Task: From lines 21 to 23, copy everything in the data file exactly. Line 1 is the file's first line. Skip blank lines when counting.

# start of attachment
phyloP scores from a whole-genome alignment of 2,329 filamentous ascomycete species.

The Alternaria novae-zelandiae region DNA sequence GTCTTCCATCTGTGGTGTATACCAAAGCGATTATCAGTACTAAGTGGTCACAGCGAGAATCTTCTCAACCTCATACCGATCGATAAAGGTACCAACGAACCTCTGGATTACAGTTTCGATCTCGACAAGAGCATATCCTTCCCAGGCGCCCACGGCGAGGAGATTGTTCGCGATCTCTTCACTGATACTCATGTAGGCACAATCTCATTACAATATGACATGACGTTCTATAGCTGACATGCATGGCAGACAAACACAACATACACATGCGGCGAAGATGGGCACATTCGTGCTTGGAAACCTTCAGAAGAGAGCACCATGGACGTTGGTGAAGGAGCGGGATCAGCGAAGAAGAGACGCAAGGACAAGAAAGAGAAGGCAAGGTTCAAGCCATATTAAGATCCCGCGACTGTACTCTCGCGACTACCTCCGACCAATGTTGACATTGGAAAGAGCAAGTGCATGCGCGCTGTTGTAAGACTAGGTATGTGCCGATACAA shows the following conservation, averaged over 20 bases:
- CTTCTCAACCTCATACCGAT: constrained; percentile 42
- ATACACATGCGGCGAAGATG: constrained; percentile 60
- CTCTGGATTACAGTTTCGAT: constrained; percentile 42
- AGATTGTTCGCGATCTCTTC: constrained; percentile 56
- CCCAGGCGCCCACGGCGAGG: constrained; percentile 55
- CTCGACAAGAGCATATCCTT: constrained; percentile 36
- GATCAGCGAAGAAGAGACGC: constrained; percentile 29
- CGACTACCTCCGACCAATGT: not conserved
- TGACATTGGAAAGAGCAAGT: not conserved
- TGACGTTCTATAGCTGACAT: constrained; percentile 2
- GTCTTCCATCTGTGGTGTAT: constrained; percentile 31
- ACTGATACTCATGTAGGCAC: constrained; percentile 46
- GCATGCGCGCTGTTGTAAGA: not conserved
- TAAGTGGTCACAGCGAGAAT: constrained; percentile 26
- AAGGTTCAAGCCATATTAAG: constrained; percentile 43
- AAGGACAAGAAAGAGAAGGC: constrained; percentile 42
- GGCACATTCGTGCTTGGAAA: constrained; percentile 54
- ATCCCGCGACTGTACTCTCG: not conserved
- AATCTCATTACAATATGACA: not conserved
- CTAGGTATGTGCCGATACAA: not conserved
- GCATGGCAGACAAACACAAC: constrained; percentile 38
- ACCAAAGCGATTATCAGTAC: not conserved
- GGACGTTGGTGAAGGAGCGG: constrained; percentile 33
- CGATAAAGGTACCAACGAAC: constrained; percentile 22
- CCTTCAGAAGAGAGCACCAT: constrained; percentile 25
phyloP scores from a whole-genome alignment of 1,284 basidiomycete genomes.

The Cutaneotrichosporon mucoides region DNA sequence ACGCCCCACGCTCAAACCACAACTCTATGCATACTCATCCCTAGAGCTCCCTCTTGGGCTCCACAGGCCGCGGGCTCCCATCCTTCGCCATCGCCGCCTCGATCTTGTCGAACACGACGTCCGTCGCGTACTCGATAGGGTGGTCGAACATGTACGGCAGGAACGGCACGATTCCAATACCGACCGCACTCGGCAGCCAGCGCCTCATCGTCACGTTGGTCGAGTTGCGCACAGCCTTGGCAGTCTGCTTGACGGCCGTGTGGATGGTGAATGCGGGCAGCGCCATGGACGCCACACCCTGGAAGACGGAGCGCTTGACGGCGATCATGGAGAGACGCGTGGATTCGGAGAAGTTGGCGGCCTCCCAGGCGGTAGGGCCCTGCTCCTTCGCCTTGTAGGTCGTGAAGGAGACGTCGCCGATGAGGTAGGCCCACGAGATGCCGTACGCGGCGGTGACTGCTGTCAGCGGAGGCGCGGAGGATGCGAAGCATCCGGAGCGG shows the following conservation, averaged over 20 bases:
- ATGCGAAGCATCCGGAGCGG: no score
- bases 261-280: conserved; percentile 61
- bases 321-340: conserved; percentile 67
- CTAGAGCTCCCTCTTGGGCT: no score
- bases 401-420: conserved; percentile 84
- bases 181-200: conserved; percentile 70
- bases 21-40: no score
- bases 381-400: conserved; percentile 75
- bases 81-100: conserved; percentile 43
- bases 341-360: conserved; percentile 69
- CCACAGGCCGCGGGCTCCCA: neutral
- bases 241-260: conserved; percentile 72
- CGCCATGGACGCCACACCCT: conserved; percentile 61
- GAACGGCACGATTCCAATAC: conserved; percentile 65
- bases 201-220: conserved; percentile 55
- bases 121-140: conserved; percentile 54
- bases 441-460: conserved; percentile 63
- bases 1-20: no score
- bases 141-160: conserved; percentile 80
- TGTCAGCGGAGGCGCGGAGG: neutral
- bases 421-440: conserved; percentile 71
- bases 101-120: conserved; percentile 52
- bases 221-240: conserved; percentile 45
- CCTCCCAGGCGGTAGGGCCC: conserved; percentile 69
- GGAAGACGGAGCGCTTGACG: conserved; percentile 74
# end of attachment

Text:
- AATCTCATTACAATATGACA: not conserved
- CTAGGTATGTGCCGATACAA: not conserved
- GCATGGCAGACAAACACAAC: constrained; percentile 38